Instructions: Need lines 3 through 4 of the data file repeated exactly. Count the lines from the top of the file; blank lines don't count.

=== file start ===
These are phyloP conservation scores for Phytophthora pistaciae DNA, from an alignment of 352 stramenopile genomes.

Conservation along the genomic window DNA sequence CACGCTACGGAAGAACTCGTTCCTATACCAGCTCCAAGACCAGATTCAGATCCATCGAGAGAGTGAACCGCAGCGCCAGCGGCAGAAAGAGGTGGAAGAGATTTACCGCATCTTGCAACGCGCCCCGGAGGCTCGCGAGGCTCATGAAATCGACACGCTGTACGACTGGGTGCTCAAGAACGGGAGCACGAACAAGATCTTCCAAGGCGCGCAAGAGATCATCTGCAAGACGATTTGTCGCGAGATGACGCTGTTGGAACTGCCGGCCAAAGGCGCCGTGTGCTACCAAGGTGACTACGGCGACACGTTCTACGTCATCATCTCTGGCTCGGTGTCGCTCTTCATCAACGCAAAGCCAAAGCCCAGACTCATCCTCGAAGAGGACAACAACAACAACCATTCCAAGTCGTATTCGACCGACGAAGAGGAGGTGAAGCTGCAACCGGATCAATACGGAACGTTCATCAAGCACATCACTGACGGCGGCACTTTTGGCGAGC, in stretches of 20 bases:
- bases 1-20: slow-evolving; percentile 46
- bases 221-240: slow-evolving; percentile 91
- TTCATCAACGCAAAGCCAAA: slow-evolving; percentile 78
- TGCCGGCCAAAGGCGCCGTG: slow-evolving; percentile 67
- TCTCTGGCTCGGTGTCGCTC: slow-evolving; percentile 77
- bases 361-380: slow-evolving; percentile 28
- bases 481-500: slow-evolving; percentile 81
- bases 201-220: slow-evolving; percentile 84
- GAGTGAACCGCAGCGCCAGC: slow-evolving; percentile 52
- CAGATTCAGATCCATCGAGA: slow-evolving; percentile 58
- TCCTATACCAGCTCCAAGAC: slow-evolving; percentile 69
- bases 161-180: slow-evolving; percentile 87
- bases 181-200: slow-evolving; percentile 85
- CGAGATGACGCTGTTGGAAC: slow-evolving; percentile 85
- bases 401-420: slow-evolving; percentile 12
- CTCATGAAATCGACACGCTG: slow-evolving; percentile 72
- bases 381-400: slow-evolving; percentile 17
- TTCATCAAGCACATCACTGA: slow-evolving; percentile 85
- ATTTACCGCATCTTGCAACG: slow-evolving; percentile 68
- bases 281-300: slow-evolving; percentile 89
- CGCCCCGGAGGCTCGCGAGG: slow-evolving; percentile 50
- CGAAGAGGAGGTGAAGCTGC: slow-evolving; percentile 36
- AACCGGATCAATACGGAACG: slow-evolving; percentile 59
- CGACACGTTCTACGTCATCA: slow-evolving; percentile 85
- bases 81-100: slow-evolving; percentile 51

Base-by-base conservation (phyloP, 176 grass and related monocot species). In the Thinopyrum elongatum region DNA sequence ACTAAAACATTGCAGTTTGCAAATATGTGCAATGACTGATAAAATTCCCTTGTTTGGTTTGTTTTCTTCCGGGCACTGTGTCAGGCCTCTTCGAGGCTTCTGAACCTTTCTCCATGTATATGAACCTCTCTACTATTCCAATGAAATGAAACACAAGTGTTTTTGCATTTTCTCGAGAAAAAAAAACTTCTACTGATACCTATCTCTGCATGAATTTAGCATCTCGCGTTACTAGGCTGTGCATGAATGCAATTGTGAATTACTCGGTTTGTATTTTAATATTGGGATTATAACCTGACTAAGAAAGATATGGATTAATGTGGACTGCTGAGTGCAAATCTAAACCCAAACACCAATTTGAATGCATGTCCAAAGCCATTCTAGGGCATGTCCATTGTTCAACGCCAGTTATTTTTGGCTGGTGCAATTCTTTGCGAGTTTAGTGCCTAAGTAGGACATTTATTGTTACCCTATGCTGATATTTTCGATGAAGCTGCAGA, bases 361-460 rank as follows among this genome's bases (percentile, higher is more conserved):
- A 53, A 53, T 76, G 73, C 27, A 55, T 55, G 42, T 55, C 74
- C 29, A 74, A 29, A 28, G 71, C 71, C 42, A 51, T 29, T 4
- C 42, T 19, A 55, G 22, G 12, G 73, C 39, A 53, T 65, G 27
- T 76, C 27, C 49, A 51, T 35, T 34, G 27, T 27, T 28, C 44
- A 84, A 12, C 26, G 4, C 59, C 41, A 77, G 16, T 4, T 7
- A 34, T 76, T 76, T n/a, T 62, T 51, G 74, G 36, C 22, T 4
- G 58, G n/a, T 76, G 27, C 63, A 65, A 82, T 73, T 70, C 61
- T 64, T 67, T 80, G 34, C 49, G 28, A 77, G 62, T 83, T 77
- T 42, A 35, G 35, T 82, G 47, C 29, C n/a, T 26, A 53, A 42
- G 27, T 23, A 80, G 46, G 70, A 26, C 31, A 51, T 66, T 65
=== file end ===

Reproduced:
- bases 1-20: slow-evolving; percentile 46
- bases 221-240: slow-evolving; percentile 91